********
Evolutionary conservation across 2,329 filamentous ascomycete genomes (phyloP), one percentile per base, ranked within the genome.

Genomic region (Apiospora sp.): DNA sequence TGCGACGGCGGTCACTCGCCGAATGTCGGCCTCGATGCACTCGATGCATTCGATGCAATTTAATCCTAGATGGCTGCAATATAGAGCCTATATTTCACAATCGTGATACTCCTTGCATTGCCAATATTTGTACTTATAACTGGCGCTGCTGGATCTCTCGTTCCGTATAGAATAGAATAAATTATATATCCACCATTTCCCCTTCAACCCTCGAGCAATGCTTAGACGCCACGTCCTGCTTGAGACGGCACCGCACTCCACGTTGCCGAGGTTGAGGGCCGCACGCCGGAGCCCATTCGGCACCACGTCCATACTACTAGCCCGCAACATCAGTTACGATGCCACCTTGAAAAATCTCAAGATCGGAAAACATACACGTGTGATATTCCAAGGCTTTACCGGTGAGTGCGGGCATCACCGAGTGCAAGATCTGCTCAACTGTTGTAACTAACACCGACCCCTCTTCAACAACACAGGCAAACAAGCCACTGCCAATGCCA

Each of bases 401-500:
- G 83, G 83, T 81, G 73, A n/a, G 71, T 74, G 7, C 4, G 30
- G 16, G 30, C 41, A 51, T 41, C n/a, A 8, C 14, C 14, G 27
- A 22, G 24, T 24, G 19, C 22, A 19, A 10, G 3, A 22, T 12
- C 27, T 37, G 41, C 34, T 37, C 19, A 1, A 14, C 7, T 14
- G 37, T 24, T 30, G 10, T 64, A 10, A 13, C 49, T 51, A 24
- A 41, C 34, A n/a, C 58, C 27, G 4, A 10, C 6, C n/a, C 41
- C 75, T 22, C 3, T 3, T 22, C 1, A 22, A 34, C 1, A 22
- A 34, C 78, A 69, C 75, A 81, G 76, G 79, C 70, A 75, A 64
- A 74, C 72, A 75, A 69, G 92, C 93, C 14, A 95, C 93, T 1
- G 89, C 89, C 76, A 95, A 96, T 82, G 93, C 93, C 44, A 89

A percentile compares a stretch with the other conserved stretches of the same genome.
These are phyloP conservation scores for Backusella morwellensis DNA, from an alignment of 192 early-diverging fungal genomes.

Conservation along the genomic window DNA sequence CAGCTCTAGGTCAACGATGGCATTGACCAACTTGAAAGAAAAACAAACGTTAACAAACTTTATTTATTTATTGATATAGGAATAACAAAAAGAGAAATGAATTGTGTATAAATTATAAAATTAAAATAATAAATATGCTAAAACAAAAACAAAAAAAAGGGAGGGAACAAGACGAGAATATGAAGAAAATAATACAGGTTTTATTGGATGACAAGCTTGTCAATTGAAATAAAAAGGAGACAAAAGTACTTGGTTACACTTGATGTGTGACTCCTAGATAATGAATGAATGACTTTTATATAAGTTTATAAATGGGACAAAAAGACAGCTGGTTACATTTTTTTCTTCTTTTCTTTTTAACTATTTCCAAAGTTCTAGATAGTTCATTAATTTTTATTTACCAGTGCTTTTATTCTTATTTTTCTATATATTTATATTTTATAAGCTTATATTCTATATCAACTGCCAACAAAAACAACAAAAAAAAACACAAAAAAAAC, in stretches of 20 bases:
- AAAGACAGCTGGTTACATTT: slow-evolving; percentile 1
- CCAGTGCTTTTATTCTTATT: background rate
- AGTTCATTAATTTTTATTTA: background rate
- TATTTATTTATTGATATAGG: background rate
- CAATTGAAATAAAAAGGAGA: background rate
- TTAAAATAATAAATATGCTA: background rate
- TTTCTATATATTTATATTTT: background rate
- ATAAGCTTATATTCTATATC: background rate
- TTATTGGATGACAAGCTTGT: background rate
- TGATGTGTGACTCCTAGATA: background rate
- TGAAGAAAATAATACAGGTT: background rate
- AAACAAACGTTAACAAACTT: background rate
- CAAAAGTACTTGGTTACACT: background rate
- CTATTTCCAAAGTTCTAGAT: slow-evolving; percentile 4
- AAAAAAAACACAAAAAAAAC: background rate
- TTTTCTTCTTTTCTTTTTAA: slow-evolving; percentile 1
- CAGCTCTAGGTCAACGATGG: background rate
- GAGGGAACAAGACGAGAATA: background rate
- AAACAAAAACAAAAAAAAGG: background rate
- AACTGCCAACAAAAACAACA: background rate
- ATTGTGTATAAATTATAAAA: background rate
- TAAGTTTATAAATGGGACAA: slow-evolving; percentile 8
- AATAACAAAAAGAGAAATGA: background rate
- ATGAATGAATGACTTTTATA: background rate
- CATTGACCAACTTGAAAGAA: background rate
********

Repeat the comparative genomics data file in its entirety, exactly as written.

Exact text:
Evolutionary conservation across 2,329 filamentous ascomycete genomes (phyloP), one percentile per base, ranked within the genome.

Genomic region (Apiospora sp.): DNA sequence TGCGACGGCGGTCACTCGCCGAATGTCGGCCTCGATGCACTCGATGCATTCGATGCAATTTAATCCTAGATGGCTGCAATATAGAGCCTATATTTCACAATCGTGATACTCCTTGCATTGCCAATATTTGTACTTATAACTGGCGCTGCTGGATCTCTCGTTCCGTATAGAATAGAATAAATTATATATCCACCATTTCCCCTTCAACCCTCGAGCAATGCTTAGACGCCACGTCCTGCTTGAGACGGCACCGCACTCCACGTTGCCGAGGTTGAGGGCCGCACGCCGGAGCCCATTCGGCACCACGTCCATACTACTAGCCCGCAACATCAGTTACGATGCCACCTTGAAAAATCTCAAGATCGGAAAACATACACGTGTGATATTCCAAGGCTTTACCGGTGAGTGCGGGCATCACCGAGTGCAAGATCTGCTCAACTGTTGTAACTAACACCGACCCCTCTTCAACAACACAGGCAAACAAGCCACTGCCAATGCCA

Each of bases 401-500:
- G 83, G 83, T 81, G 73, A n/a, G 71, T 74, G 7, C 4, G 30
- G 16, G 30, C 41, A 51, T 41, C n/a, A 8, C 14, C 14, G 27
- A 22, G 24, T 24, G 19, C 22, A 19, A 10, G 3, A 22, T 12
- C 27, T 37, G 41, C 34, T 37, C 19, A 1, A 14, C 7, T 14
- G 37, T 24, T 30, G 10, T 64, A 10, A 13, C 49, T 51, A 24
- A 41, C 34, A n/a, C 58, C 27, G 4, A 10, C 6, C n/a, C 41
- C 75, T 22, C 3, T 3, T 22, C 1, A 22, A 34, C 1, A 22
- A 34, C 78, A 69, C 75, A 81, G 76, G 79, C 70, A 75, A 64
- A 74, C 72, A 75, A 69, G 92, C 93, C 14, A 95, C 93, T 1
- G 89, C 89, C 76, A 95, A 96, T 82, G 93, C 93, C 44, A 89

A percentile compares a stretch with the other conserved stretches of the same genome.
These are phyloP conservation scores for Backusella morwellensis DNA, from an alignment of 192 early-diverging fungal genomes.

Conservation along the genomic window DNA sequence CAGCTCTAGGTCAACGATGGCATTGACCAACTTGAAAGAAAAACAAACGTTAACAAACTTTATTTATTTATTGATATAGGAATAACAAAAAGAGAAATGAATTGTGTATAAATTATAAAATTAAAATAATAAATATGCTAAAACAAAAACAAAAAAAAGGGAGGGAACAAGACGAGAATATGAAGAAAATAATACAGGTTTTATTGGATGACAAGCTTGTCAATTGAAATAAAAAGGAGACAAAAGTACTTGGTTACACTTGATGTGTGACTCCTAGATAATGAATGAATGACTTTTATATAAGTTTATAAATGGGACAAAAAGACAGCTGGTTACATTTTTTTCTTCTTTTCTTTTTAACTATTTCCAAAGTTCTAGATAGTTCATTAATTTTTATTTACCAGTGCTTTTATTCTTATTTTTCTATATATTTATATTTTATAAGCTTATATTCTATATCAACTGCCAACAAAAACAACAAAAAAAAACACAAAAAAAAC, in stretches of 20 bases:
- AAAGACAGCTGGTTACATTT: slow-evolving; percentile 1
- CCAGTGCTTTTATTCTTATT: background rate
- AGTTCATTAATTTTTATTTA: background rate
- TATTTATTTATTGATATAGG: background rate
- CAATTGAAATAAAAAGGAGA: background rate
- TTAAAATAATAAATATGCTA: background rate
- TTTCTATATATTTATATTTT: background rate
- ATAAGCTTATATTCTATATC: background rate
- TTATTGGATGACAAGCTTGT: background rate
- TGATGTGTGACTCCTAGATA: background rate
- TGAAGAAAATAATACAGGTT: background rate
- AAACAAACGTTAACAAACTT: background rate
- CAAAAGTACTTGGTTACACT: background rate
- CTATTTCCAAAGTTCTAGAT: slow-evolving; percentile 4
- AAAAAAAACACAAAAAAAAC: background rate
- TTTTCTTCTTTTCTTTTTAA: slow-evolving; percentile 1
- CAGCTCTAGGTCAACGATGG: background rate
- GAGGGAACAAGACGAGAATA: background rate
- AAACAAAAACAAAAAAAAGG: background rate
- AACTGCCAACAAAAACAACA: background rate
- ATTGTGTATAAATTATAAAA: background rate
- TAAGTTTATAAATGGGACAA: slow-evolving; percentile 8
- AATAACAAAAAGAGAAATGA: background rate
- ATGAATGAATGACTTTTATA: background rate
- CATTGACCAACTTGAAAGAA: background rate